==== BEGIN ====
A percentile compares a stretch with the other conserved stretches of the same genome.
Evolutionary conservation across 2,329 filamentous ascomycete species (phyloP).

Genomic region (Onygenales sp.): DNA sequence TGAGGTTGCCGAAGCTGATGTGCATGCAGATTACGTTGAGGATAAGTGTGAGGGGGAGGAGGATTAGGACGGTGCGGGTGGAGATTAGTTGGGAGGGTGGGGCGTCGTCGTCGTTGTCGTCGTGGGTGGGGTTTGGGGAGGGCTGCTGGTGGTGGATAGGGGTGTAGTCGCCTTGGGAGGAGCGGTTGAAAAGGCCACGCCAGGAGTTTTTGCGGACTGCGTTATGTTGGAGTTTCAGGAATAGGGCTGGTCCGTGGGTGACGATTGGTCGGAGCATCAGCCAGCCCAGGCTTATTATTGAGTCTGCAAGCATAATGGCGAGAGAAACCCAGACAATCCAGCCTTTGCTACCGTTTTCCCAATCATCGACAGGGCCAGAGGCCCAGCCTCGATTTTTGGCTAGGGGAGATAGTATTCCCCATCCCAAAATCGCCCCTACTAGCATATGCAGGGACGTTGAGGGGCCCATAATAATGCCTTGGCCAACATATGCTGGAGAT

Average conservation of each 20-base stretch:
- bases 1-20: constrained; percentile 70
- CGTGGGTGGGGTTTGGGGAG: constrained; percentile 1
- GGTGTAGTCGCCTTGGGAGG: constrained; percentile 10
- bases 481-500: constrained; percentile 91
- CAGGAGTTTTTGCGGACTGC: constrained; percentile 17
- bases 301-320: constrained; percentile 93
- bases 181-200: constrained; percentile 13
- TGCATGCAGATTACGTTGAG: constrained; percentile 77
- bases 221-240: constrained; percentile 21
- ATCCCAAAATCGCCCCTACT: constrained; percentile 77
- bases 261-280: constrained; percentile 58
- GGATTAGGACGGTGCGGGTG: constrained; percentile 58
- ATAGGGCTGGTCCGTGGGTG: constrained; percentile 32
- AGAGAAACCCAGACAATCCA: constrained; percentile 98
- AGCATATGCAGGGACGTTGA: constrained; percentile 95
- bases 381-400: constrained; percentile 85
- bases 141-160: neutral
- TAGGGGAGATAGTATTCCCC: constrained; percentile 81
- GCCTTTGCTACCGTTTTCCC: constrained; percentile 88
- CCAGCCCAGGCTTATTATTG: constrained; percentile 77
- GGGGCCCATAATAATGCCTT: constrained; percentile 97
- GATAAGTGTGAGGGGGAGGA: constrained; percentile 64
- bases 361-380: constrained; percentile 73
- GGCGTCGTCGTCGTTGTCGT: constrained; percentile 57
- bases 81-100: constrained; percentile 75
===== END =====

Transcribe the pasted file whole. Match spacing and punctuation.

A percentile compares a stretch with the other conserved stretches of the same genome.
Evolutionary conservation across 2,329 filamentous ascomycete species (phyloP).

Genomic region (Onygenales sp.): DNA sequence TGAGGTTGCCGAAGCTGATGTGCATGCAGATTACGTTGAGGATAAGTGTGAGGGGGAGGAGGATTAGGACGGTGCGGGTGGAGATTAGTTGGGAGGGTGGGGCGTCGTCGTCGTTGTCGTCGTGGGTGGGGTTTGGGGAGGGCTGCTGGTGGTGGATAGGGGTGTAGTCGCCTTGGGAGGAGCGGTTGAAAAGGCCACGCCAGGAGTTTTTGCGGACTGCGTTATGTTGGAGTTTCAGGAATAGGGCTGGTCCGTGGGTGACGATTGGTCGGAGCATCAGCCAGCCCAGGCTTATTATTGAGTCTGCAAGCATAATGGCGAGAGAAACCCAGACAATCCAGCCTTTGCTACCGTTTTCCCAATCATCGACAGGGCCAGAGGCCCAGCCTCGATTTTTGGCTAGGGGAGATAGTATTCCCCATCCCAAAATCGCCCCTACTAGCATATGCAGGGACGTTGAGGGGCCCATAATAATGCCTTGGCCAACATATGCTGGAGAT

Average conservation of each 20-base stretch:
- bases 1-20: constrained; percentile 70
- CGTGGGTGGGGTTTGGGGAG: constrained; percentile 1
- GGTGTAGTCGCCTTGGGAGG: constrained; percentile 10
- bases 481-500: constrained; percentile 91
- CAGGAGTTTTTGCGGACTGC: constrained; percentile 17
- bases 301-320: constrained; percentile 93
- bases 181-200: constrained; percentile 13
- TGCATGCAGATTACGTTGAG: constrained; percentile 77
- bases 221-240: constrained; percentile 21
- ATCCCAAAATCGCCCCTACT: constrained; percentile 77
- bases 261-280: constrained; percentile 58
- GGATTAGGACGGTGCGGGTG: constrained; percentile 58
- ATAGGGCTGGTCCGTGGGTG: constrained; percentile 32
- AGAGAAACCCAGACAATCCA: constrained; percentile 98
- AGCATATGCAGGGACGTTGA: constrained; percentile 95
- bases 381-400: constrained; percentile 85
- bases 141-160: neutral
- TAGGGGAGATAGTATTCCCC: constrained; percentile 81
- GCCTTTGCTACCGTTTTCCC: constrained; percentile 88
- CCAGCCCAGGCTTATTATTG: constrained; percentile 77
- GGGGCCCATAATAATGCCTT: constrained; percentile 97
- GATAAGTGTGAGGGGGAGGA: constrained; percentile 64
- bases 361-380: constrained; percentile 73
- GGCGTCGTCGTCGTTGTCGT: constrained; percentile 57
- bases 81-100: constrained; percentile 75